She hobbles up, barely making the step up to the lane.
“I have no cartilage in my knees, makes it hard to walk,” says 90-year-old Teri Bonato.
Fellow bowler Gary Olsen tells her what pins remain standing.
“I can’t see the pins, I can’t even see the marks on the floor,” Teri says. “Macular degeneration.”
And if you think she needs the bumpers up to prevent a gutter ball—think again. She nabs the spare easily. Teri has had a recent 181 average and participates in regional leagues. Her husband was a pro bowler.
“I learned a lot from him,” Teri says. “But my husband left me with two kids to raise so he could become a pro bowler.”
Originally, I had planned to do a history piece on the building of PINZ Bowling in Studio City. It was once Kirkwood Lanes, and the likes of James Dean, Joan Crawford and William Holden stopped by, and more recently locals like Zac Efron, Miley Cyrus, the Jonas Brothers, Shaquille O’Neal, Nick Cannon and other stars come by for some quiet bowling time. Justin Timberlake used to bring his girlfriend Cameron Diaz here regularly, now Justin Bieber brings Selena Gomez.
But any of those stars could pass right by this group of seniors and they wouldn’t know it. They don’t know most of the names of the celebrities who have signed bowling pins that are behind glass on the wall along the lobby.
“I knew it when it was Kirkwood Bowl through the ‘50s,” says Don Thorner, 93, who has bowled at the lanes since 1946. “I remember when there were kids in the back setting up the pins.”
Actor and golfer Joe Kirkwood was known as the "Ideal American Boy" hero of the Joe Palooka movies, and built the bowling alley. In 2003, it went through extensive remodeling, to 32 lanes with 3D graphics on the automatic scoring board and a 200-foot mural of Los Angeles landmarks on the back wall. They have disco lights when they need it, and video arcade room. The bowling shop—where they drilled holes to your finger specifications—is long gone and there’s a martial arts studio there now.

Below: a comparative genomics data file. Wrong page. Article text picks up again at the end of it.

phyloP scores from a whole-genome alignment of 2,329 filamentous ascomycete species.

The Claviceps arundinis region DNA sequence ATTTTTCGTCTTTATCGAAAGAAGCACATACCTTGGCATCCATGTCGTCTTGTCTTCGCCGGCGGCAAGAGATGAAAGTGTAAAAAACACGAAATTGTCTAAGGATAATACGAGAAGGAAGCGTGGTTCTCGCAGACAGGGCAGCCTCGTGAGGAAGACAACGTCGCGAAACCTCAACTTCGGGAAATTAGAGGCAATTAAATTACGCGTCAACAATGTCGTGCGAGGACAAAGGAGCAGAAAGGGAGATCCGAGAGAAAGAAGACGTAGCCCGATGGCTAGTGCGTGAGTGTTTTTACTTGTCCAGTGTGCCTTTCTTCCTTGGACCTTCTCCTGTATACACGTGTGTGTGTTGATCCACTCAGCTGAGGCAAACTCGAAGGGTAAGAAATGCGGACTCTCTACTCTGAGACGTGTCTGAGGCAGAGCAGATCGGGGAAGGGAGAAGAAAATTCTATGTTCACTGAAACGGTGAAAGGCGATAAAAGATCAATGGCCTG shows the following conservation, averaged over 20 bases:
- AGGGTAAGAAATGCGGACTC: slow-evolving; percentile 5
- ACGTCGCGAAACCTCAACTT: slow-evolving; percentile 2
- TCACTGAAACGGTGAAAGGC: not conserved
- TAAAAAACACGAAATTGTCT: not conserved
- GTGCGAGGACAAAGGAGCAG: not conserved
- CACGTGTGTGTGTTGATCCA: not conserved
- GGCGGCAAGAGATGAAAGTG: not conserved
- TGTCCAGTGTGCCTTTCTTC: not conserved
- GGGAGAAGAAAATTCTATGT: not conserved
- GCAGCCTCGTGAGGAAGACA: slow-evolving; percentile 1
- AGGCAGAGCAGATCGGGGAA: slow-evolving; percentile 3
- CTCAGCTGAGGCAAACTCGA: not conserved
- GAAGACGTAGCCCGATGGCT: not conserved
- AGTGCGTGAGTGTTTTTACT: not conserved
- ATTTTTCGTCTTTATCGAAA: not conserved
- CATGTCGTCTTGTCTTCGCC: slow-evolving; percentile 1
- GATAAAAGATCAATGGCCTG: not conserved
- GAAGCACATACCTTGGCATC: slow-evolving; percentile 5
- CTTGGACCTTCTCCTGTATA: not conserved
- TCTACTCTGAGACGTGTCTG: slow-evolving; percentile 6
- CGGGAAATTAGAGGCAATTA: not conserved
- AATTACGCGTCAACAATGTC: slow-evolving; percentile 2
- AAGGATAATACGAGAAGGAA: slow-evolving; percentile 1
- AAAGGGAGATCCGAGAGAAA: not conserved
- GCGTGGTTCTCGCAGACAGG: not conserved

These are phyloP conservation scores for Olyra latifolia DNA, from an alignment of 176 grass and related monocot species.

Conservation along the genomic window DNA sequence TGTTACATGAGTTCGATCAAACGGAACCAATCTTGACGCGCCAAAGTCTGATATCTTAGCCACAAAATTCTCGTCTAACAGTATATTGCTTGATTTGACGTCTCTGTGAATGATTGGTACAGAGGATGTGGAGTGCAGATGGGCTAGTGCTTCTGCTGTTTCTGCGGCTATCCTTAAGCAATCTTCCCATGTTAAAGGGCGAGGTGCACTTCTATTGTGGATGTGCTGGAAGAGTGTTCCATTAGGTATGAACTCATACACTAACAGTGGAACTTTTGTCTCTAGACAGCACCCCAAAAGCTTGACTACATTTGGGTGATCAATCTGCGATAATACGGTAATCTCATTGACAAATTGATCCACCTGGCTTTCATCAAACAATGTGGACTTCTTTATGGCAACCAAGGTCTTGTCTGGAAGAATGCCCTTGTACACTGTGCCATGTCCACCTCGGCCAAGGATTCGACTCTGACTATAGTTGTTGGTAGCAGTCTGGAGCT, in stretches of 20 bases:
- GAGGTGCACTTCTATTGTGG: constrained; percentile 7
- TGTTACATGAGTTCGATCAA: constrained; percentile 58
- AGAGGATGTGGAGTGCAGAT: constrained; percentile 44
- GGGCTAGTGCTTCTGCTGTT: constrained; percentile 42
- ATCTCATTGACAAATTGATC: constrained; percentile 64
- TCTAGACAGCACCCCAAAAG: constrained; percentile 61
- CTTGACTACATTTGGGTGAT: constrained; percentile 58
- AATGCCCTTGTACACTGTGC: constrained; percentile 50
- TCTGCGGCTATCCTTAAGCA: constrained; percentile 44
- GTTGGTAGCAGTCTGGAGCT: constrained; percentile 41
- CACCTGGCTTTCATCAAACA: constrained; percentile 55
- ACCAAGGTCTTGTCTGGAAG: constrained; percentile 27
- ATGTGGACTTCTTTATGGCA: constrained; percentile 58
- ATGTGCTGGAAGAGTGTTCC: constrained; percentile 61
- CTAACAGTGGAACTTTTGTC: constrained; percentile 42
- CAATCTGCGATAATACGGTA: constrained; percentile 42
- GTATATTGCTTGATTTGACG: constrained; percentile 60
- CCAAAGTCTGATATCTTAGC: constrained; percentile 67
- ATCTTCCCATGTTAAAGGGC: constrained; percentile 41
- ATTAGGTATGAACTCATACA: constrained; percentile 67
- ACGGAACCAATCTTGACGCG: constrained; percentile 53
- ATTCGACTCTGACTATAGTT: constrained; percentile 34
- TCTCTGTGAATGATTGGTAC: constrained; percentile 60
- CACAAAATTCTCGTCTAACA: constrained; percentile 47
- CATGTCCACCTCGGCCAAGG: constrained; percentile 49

Bowling coach and league organizer Barbara Lee knows many of these seniors for the past 30 years. She is also involved with the youth and adult leagues at the bowling alley.
“It’s amazing to watch these seniors,” Barbara said. “They’re good.”
Jerry Rabinowitz, 88, and his wife of 59 years, Joyce, have been bowling for three decades at PINZ—since he retired as a businessman. In his “spare time” he volunteers at the Kaiser Permanente Hospital medical library, the Braille Institute and the North Hollywood Food Pantry. They find time to bowl a few times a week.
“It keeps you mentally and physically active,” Jerry says. “Your average goes down a little bit, and you use a lighter ball.”
His wife took a little tumble at the lanes at a recent game, and Jerry quickly came to her side. Joyce was fine, but sat down with her friends.
“Everything is automated now—I don’t like it so much,” Joyce joked. “Back then you could go out of turn, you can’t now.”
Gary Olsen, 73, used to like to keep the score with a pad and pencil that was projected to the wall above them. “I’ve been bowling here for 14 years,” he says. “A lot has changed.”
Tony Piscuskas, 87, remembers when there were 16 teams in the senior league alone when he started in 1993.
“It was real competitive, it still is,” says Tony, who started playing Duck Pins in Massachusetts first before he learned 10-pin bowling and his family moved to California in 1963.
Even injury won’t keep some of the seniors away from their favorite pastime. Joel Margolis hurt his back and had surgery on it a month ago.
It was his first day back, and he was getting back in the swing of things.
“I’ve been bowling for 35 years,” says Joel, a former driver safety instructor. He comes out three or four times a week. “It’s my exercise.”
There are all kinds of leagues, lessons for first-timers and specials that bowlers can get involved with at PINZ. Check out the website at: www.pinzbowlingcenter.com.
It’s nice to know that in a half-dozen years or so I can join the PINZ Senior League, and join in the camaraderie there.
But, I’ll have to improve my game first.
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